(Bloomberg) -- Superdry’s listing in London hasn’t necessarily been kind to the brand — the shares are currently valued at less than a quarter of the price at which they went public more than a decade ago. That’s given rise to reports founder Julian Dunkerton might delist it. Dunkerton this morning said there are no plans to take the company private "at the moment."
Prepare also today for more debate surrounding the extraordinary amount of cash oil and gas companies have made from higher prices. Shell Plc smashed its previous earnings record, beating analyst estimates for another quarter. Those prices drive inflation, which the Bank of England is hoping to tame with another expected rates hike at midday. Watch closely for signs the committee might take its foot off the gas a little.
Here’s the key business news from London this morning:
In the City
Superdry Plc: The apparel maker’s founder said he has no plans to take the company private, despite press reports suggesting otherwise.
- The Sunday Times reported in December that Dunkerton had held discussions with private equity firms about a possible buyout
Shell Plc: The energy giant launched a $4 billion share buyback after reporting full year results that are by far their most profitable ever.
- Fourth-quarter adjusted profit was well ahead of estimates at $9.8 billion, giving the oil and gas company nearly $40 billion of profits for the year, beating the previous mark of $28.4 billion set in 2008
BT Group Plc: The telecommunications firm affirmed its outlook for the full year, despite what it called inflationary headwinds.
- The company said revenue was slightly down year on year after price increases and better trading in its Openreach and Consumer were offset by fewer sales of strategic equipment sales in its Global unit, amongst other issues
Rishi Sunak addressed a gala dinner of his Conservatives last night, attempting to reassure his unsettled party that he can improve their electoral prospects. “The hard work is only beginning” for the prime minister, writes Bloomberg’s Kitty Donaldson.
Labour unions emerged emboldened from Britain’s worst day of strikes for a decade, threatening further coordinated action to force the government’s hand in pay negotiations.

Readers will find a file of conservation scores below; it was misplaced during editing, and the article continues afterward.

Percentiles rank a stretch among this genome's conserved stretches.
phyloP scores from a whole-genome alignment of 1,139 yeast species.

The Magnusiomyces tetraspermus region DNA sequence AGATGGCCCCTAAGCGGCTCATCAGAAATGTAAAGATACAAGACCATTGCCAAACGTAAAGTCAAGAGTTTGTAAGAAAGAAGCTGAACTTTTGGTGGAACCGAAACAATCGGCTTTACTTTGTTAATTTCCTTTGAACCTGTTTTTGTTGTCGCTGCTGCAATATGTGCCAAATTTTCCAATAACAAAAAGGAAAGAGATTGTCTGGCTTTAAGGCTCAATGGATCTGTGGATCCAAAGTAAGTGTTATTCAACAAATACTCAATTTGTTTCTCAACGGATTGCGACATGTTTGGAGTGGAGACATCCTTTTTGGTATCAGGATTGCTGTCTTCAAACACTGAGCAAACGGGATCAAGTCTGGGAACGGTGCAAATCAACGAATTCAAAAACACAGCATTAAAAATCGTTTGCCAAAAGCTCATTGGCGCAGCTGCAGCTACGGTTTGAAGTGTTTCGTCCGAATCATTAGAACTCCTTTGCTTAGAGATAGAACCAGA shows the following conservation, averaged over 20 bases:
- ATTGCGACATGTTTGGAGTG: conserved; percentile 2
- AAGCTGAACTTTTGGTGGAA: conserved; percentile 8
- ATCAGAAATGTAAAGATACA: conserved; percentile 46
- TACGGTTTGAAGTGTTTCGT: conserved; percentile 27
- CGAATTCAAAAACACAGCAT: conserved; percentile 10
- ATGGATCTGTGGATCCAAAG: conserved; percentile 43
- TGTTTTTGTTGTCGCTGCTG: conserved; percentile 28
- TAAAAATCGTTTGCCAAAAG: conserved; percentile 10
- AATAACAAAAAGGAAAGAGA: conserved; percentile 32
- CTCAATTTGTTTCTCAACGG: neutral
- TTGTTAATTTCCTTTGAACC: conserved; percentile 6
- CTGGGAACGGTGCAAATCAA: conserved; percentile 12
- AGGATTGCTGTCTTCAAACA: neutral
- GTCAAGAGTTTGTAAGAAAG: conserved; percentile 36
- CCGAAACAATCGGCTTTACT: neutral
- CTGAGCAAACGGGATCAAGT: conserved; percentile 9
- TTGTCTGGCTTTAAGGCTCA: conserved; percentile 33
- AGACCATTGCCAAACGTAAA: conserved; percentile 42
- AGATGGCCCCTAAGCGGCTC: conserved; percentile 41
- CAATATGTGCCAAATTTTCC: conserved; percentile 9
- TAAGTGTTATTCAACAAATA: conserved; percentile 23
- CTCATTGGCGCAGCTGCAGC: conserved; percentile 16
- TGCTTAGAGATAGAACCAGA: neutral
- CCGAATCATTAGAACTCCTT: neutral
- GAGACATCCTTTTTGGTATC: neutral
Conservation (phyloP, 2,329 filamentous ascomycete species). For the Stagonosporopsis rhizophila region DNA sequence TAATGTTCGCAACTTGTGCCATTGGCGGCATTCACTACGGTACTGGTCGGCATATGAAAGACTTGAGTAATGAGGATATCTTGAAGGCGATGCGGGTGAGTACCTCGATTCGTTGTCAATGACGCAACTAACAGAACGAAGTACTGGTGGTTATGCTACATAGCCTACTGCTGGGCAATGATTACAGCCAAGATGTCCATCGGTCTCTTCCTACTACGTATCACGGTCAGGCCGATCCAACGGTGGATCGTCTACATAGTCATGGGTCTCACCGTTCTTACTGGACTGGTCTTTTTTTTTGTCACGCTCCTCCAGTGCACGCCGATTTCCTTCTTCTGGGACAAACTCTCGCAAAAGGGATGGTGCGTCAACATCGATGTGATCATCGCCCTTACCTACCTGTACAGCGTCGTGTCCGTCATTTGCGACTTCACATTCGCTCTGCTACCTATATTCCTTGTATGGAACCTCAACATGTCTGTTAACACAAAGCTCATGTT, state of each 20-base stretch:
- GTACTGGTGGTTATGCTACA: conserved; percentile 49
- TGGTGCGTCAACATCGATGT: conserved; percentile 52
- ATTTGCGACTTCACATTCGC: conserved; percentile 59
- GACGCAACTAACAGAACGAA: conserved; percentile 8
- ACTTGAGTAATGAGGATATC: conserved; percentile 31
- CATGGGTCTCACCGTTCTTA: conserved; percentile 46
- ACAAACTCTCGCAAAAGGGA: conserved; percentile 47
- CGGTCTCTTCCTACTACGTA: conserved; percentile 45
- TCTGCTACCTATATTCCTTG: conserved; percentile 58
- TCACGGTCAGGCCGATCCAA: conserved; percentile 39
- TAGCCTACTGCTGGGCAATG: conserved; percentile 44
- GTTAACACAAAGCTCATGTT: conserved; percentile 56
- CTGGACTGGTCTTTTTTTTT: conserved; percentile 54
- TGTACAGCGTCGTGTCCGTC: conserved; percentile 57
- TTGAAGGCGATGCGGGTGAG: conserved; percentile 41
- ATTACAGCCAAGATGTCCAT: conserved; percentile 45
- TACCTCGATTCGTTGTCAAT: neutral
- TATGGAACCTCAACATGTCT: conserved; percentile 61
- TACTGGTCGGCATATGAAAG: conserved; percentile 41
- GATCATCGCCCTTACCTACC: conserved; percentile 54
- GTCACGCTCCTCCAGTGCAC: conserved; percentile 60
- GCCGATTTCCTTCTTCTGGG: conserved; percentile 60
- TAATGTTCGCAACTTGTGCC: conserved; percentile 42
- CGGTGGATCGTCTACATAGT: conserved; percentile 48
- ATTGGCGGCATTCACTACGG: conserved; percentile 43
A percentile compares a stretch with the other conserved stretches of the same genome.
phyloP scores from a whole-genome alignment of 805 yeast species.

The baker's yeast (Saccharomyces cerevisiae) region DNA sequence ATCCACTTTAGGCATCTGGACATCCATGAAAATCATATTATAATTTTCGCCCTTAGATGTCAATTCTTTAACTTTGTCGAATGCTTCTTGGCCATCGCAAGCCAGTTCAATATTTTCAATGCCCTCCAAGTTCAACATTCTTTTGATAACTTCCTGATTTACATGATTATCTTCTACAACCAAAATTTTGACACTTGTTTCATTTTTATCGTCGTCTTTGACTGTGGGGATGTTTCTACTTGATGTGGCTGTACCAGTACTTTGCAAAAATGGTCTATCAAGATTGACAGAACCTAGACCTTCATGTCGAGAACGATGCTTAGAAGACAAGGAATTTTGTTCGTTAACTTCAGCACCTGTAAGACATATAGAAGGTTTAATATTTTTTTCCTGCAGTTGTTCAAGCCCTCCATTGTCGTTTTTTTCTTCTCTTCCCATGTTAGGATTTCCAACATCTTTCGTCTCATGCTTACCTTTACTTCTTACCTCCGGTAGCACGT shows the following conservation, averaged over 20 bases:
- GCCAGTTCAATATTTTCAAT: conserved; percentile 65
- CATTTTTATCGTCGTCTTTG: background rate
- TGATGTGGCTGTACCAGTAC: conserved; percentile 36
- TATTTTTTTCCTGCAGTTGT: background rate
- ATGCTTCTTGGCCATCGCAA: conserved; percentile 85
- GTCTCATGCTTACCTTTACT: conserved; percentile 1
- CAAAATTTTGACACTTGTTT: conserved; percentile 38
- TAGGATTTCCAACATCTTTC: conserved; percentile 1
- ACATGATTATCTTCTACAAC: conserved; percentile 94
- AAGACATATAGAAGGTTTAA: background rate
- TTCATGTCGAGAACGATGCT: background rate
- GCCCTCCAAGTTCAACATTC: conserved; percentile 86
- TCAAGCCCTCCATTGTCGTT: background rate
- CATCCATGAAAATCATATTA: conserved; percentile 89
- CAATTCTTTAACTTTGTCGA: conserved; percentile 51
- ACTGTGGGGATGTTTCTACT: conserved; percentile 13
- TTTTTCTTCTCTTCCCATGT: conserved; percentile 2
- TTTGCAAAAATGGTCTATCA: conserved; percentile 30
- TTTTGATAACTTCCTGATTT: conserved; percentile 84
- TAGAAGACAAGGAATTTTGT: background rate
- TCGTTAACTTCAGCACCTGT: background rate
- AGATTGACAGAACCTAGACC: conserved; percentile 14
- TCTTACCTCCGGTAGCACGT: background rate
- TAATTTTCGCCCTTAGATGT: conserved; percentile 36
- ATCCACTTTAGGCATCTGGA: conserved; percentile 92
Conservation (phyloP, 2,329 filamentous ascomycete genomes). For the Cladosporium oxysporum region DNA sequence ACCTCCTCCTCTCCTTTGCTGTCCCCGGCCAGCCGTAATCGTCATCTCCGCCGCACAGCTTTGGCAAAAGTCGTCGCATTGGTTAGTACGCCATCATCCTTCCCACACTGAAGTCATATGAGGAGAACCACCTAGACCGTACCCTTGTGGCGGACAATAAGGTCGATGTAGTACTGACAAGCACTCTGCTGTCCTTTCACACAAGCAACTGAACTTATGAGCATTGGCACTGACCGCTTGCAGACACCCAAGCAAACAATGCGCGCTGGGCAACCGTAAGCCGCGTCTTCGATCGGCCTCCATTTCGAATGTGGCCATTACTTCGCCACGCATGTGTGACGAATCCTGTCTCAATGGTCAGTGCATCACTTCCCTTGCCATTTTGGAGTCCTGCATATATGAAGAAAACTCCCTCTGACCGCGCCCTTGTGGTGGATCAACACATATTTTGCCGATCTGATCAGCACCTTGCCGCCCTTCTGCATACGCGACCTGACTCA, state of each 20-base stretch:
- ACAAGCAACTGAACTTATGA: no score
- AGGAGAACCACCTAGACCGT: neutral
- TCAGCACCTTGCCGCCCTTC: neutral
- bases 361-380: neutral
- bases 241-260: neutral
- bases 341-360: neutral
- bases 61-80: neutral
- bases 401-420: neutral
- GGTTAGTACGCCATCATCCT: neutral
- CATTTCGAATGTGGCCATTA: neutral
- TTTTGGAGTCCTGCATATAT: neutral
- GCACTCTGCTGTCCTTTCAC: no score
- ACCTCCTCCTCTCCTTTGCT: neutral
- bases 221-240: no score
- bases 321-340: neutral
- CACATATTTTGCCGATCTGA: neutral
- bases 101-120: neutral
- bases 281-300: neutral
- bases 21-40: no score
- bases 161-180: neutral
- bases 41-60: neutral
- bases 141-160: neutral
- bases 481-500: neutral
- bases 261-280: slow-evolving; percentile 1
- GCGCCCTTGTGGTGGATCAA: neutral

Meanwhile, NatWest Group Plc boss Alison Rose irritated MPs by refusing to give testimony at a hearing next week on why big retail banks have been slow to pass on higher interest rates to savers.
In Case You Missed It
Barclays Plc is weighing an increase in the bonus pool for its fixed income trading division, with the unit expected to produce record revenue after 2022’s wild market swings. Like other Wall Street firms, Barclays is considering cutting bonus pools for their investment bankers by as much as 40% amid a dealmaking slump, people familiar with the matter told Bloomberg.
Barclays’ former chief Antony Jenkins, meanwhile, is building technology he wanted when he ran Barclays. On this week’s In the City, Jenkins joins podcast hosts Francine Lacqua and David Merritt to share his story of starting 10x Banking Technology, a key player in London’s growing fintech scene.
At noon today, the Bank of England is likely to deliver its 10th consecutive interest-rate increase alongside forecasts underscoring the risk that inflation becomes more persistent in the UK economy. Officials are worried that a record leap in wages will lead companies to boost prices — and consumers to expect more increases.
For a more considered take on the UK's economic and financial news, sign up to Money Distilled with John Stepek.
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